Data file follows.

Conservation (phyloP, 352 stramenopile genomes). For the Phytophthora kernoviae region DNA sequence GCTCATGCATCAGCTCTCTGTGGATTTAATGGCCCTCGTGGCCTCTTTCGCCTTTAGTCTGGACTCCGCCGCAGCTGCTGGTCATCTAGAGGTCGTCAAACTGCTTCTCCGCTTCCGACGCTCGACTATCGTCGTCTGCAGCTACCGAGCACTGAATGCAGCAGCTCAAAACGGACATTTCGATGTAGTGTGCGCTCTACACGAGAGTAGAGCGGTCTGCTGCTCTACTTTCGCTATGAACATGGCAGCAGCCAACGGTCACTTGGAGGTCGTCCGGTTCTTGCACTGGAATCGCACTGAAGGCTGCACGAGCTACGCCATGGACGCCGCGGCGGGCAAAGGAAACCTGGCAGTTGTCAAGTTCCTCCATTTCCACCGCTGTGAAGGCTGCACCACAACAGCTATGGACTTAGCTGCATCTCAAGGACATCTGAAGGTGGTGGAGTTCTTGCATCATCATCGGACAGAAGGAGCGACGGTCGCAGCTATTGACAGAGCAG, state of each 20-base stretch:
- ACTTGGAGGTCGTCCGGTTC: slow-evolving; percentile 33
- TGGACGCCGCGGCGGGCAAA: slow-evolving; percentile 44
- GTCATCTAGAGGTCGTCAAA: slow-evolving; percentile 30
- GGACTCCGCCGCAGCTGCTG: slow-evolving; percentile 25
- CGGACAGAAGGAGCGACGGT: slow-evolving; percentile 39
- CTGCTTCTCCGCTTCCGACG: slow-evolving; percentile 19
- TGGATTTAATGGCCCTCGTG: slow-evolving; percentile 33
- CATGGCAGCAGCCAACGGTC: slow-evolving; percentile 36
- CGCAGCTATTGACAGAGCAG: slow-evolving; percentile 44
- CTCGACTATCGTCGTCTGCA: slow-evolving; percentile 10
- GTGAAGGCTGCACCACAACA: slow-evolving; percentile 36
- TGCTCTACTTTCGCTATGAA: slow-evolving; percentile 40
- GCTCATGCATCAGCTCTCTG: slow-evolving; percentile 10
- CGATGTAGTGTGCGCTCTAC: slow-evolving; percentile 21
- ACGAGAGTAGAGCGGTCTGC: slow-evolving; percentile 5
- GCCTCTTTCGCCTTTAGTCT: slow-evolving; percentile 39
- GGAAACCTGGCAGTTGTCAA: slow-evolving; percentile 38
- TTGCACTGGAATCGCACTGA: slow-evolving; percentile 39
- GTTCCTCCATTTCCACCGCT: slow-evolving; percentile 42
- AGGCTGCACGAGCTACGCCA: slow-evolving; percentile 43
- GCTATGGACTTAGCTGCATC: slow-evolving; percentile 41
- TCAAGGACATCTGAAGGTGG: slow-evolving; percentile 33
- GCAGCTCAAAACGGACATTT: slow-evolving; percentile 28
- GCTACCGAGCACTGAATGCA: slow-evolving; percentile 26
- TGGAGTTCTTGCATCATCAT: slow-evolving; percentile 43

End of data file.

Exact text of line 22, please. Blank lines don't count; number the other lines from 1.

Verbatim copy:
- GCTATGGACTTAGCTGCATC: slow-evolving; percentile 41